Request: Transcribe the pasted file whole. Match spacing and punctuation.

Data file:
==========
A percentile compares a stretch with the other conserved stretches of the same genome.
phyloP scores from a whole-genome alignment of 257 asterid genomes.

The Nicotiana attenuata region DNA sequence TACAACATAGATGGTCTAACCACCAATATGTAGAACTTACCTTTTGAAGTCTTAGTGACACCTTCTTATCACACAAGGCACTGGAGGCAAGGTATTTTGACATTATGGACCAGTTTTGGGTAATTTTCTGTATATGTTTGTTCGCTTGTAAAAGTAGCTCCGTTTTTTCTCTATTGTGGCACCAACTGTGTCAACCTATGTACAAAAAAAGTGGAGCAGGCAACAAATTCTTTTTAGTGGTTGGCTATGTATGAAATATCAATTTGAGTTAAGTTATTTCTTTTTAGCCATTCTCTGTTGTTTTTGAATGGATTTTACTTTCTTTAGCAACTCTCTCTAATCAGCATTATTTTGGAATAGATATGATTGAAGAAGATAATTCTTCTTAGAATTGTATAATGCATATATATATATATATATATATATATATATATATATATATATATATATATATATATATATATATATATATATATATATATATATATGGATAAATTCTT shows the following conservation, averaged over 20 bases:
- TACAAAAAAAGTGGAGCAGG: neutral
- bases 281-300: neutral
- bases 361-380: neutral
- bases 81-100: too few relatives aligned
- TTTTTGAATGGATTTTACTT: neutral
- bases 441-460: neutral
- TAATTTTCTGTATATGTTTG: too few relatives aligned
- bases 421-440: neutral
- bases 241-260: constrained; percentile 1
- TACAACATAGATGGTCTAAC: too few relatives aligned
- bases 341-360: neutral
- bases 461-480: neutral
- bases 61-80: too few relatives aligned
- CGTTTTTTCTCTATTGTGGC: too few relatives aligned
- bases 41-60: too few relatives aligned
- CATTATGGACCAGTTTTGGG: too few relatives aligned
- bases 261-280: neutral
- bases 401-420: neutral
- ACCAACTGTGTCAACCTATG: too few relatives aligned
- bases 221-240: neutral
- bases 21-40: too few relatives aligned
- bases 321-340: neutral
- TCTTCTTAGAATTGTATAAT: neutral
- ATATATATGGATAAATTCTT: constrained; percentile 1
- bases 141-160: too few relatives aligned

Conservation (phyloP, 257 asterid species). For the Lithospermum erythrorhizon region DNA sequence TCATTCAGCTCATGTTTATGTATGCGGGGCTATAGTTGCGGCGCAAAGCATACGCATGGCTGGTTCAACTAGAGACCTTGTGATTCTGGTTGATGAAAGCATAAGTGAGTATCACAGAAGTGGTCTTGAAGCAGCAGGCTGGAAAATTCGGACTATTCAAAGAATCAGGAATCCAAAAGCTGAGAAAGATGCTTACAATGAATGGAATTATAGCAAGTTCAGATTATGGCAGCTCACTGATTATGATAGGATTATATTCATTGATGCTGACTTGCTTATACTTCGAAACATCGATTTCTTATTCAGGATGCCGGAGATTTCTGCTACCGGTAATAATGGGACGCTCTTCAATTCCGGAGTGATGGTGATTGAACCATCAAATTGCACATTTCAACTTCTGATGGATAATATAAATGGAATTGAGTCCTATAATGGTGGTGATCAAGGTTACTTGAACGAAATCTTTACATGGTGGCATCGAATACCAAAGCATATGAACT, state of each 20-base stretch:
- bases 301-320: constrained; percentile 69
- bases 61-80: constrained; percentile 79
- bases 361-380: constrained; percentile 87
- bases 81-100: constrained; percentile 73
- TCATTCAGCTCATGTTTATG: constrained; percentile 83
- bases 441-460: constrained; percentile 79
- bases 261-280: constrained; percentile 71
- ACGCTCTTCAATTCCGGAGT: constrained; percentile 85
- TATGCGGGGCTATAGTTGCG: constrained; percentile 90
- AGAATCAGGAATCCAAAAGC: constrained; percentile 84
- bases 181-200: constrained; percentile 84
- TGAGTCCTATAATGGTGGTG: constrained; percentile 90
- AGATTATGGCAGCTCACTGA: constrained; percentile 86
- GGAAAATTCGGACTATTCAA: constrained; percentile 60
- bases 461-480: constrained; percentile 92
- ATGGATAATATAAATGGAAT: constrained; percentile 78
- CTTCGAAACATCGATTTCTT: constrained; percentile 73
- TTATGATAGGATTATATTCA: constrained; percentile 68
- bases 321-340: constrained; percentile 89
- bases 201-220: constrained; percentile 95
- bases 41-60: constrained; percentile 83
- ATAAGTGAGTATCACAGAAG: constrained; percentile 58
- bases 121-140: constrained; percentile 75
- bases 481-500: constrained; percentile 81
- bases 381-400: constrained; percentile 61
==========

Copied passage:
A percentile compares a stretch with the other conserved stretches of the same genome.
phyloP scores from a whole-genome alignment of 257 asterid genomes.

The Nicotiana attenuata region DNA sequence TACAACATAGATGGTCTAACCACCAATATGTAGAACTTACCTTTTGAAGTCTTAGTGACACCTTCTTATCACACAAGGCACTGGAGGCAAGGTATTTTGACATTATGGACCAGTTTTGGGTAATTTTCTGTATATGTTTGTTCGCTTGTAAAAGTAGCTCCGTTTTTTCTCTATTGTGGCACCAACTGTGTCAACCTATGTACAAAAAAAGTGGAGCAGGCAACAAATTCTTTTTAGTGGTTGGCTATGTATGAAATATCAATTTGAGTTAAGTTATTTCTTTTTAGCCATTCTCTGTTGTTTTTGAATGGATTTTACTTTCTTTAGCAACTCTCTCTAATCAGCATTATTTTGGAATAGATATGATTGAAGAAGATAATTCTTCTTAGAATTGTATAATGCATATATATATATATATATATATATATATATATATATATATATATATATATATATATATATATATATATATATATATATATATATATGGATAAATTCTT shows the following conservation, averaged over 20 bases:
- TACAAAAAAAGTGGAGCAGG: neutral
- bases 281-300: neutral
- bases 361-380: neutral
- bases 81-100: too few relatives aligned
- TTTTTGAATGGATTTTACTT: neutral
- bases 441-460: neutral
- TAATTTTCTGTATATGTTTG: too few relatives aligned
- bases 421-440: neutral
- bases 241-260: constrained; percentile 1
- TACAACATAGATGGTCTAAC: too few relatives aligned
- bases 341-360: neutral
- bases 461-480: neutral
- bases 61-80: too few relatives aligned
- CGTTTTTTCTCTATTGTGGC: too few relatives aligned
- bases 41-60: too few relatives aligned
- CATTATGGACCAGTTTTGGG: too few relatives aligned
- bases 261-280: neutral
- bases 401-420: neutral
- ACCAACTGTGTCAACCTATG: too few relatives aligned
- bases 221-240: neutral
- bases 21-40: too few relatives aligned
- bases 321-340: neutral
- TCTTCTTAGAATTGTATAAT: neutral
- ATATATATGGATAAATTCTT: constrained; percentile 1
- bases 141-160: too few relatives aligned

Conservation (phyloP, 257 asterid species). For the Lithospermum erythrorhizon region DNA sequence TCATTCAGCTCATGTTTATGTATGCGGGGCTATAGTTGCGGCGCAAAGCATACGCATGGCTGGTTCAACTAGAGACCTTGTGATTCTGGTTGATGAAAGCATAAGTGAGTATCACAGAAGTGGTCTTGAAGCAGCAGGCTGGAAAATTCGGACTATTCAAAGAATCAGGAATCCAAAAGCTGAGAAAGATGCTTACAATGAATGGAATTATAGCAAGTTCAGATTATGGCAGCTCACTGATTATGATAGGATTATATTCATTGATGCTGACTTGCTTATACTTCGAAACATCGATTTCTTATTCAGGATGCCGGAGATTTCTGCTACCGGTAATAATGGGACGCTCTTCAATTCCGGAGTGATGGTGATTGAACCATCAAATTGCACATTTCAACTTCTGATGGATAATATAAATGGAATTGAGTCCTATAATGGTGGTGATCAAGGTTACTTGAACGAAATCTTTACATGGTGGCATCGAATACCAAAGCATATGAACT, state of each 20-base stretch:
- bases 301-320: constrained; percentile 69
- bases 61-80: constrained; percentile 79
- bases 361-380: constrained; percentile 87
- bases 81-100: constrained; percentile 73
- TCATTCAGCTCATGTTTATG: constrained; percentile 83
- bases 441-460: constrained; percentile 79
- bases 261-280: constrained; percentile 71
- ACGCTCTTCAATTCCGGAGT: constrained; percentile 85
- TATGCGGGGCTATAGTTGCG: constrained; percentile 90
- AGAATCAGGAATCCAAAAGC: constrained; percentile 84
- bases 181-200: constrained; percentile 84
- TGAGTCCTATAATGGTGGTG: constrained; percentile 90
- AGATTATGGCAGCTCACTGA: constrained; percentile 86
- GGAAAATTCGGACTATTCAA: constrained; percentile 60
- bases 461-480: constrained; percentile 92
- ATGGATAATATAAATGGAAT: constrained; percentile 78
- CTTCGAAACATCGATTTCTT: constrained; percentile 73
- TTATGATAGGATTATATTCA: constrained; percentile 68
- bases 321-340: constrained; percentile 89
- bases 201-220: constrained; percentile 95
- bases 41-60: constrained; percentile 83
- ATAAGTGAGTATCACAGAAG: constrained; percentile 58
- bases 121-140: constrained; percentile 75
- bases 481-500: constrained; percentile 81
- bases 381-400: constrained; percentile 61